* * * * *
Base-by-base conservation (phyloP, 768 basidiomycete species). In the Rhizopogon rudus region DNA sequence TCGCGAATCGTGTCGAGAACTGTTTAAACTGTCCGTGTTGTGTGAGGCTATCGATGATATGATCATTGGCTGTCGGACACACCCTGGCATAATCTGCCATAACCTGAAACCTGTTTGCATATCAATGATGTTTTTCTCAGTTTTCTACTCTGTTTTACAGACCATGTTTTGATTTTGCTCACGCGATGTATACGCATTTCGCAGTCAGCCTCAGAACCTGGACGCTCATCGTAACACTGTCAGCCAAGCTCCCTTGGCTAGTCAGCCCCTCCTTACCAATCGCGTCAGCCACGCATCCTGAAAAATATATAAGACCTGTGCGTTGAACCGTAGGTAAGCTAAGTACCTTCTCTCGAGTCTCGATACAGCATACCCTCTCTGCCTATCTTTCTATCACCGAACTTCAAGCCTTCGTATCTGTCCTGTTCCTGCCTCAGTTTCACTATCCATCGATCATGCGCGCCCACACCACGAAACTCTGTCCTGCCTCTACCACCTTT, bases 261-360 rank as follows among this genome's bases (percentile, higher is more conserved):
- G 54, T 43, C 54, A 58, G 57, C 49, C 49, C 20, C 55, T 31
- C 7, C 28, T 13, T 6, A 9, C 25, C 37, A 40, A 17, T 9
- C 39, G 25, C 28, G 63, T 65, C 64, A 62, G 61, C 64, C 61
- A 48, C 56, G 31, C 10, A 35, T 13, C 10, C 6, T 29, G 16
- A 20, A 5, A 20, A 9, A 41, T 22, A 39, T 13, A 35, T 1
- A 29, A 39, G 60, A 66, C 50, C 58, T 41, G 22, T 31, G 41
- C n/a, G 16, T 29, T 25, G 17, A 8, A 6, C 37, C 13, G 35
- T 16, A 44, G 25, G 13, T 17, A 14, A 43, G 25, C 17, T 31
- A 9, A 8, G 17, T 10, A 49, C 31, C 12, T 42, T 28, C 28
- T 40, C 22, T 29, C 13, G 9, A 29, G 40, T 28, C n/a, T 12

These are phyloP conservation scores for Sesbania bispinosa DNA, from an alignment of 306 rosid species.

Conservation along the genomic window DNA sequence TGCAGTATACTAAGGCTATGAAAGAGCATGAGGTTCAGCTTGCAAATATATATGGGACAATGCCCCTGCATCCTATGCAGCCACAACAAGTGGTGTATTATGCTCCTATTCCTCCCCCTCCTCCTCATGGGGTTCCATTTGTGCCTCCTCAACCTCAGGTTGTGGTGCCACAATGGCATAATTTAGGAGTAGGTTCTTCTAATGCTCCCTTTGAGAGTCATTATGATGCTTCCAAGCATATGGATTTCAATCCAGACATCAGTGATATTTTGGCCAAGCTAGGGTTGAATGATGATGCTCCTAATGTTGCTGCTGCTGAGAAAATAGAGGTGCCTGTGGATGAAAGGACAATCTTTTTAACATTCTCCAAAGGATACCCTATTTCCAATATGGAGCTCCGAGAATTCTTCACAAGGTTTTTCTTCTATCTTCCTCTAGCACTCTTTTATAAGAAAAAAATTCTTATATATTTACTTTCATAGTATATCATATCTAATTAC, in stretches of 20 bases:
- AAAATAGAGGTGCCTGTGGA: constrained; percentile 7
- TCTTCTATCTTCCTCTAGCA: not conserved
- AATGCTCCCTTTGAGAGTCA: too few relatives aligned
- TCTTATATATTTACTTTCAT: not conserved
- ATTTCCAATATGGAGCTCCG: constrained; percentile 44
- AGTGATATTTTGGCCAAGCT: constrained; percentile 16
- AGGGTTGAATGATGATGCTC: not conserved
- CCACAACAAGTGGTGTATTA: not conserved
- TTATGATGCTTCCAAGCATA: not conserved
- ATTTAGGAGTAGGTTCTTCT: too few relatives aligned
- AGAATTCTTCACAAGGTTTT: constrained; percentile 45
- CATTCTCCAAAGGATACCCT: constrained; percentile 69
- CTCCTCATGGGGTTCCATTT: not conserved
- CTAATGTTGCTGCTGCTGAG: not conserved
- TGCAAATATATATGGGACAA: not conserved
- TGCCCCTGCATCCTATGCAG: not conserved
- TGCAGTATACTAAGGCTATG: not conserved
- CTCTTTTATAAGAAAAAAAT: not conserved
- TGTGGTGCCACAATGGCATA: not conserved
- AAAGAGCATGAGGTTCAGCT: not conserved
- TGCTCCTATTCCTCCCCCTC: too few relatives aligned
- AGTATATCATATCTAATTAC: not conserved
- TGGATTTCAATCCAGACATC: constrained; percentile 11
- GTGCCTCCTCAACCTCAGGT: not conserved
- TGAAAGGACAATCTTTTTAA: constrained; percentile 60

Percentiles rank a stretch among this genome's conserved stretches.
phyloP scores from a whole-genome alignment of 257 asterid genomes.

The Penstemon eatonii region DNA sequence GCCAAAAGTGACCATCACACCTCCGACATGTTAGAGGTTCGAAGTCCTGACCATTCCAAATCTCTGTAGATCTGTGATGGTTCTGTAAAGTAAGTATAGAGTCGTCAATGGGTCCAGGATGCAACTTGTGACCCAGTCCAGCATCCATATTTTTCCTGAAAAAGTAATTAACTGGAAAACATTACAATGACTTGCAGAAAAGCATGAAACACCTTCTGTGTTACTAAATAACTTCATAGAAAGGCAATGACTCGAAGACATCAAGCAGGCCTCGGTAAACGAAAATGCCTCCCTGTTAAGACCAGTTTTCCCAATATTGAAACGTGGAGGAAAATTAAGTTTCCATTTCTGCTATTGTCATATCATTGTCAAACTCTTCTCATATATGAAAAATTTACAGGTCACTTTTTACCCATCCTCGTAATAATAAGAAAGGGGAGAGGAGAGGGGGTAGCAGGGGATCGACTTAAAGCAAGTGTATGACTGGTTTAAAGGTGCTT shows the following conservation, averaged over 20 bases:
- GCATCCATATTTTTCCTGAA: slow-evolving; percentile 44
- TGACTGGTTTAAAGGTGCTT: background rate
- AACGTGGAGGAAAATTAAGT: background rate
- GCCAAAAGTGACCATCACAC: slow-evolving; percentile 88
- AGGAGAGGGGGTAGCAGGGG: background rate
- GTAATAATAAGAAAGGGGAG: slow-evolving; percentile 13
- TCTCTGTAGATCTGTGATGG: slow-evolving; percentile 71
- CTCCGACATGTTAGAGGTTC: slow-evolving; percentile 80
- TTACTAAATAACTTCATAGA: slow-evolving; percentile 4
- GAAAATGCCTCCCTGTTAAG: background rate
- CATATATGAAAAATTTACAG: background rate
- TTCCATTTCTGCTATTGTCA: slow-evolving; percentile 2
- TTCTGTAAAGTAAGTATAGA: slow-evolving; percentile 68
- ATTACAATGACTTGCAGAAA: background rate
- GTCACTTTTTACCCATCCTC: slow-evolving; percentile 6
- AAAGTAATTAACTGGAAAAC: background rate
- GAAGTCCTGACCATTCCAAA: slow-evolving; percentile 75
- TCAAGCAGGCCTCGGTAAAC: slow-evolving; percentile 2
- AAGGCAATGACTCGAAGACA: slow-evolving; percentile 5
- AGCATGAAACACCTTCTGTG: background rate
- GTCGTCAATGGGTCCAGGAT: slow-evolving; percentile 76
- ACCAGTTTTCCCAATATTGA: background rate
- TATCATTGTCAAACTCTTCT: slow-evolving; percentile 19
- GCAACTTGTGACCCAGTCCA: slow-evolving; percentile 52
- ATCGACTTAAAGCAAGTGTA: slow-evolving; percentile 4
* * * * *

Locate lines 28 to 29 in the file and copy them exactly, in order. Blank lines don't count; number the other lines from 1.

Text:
- TGCAAATATATATGGGACAA: not conserved
- TGCCCCTGCATCCTATGCAG: not conserved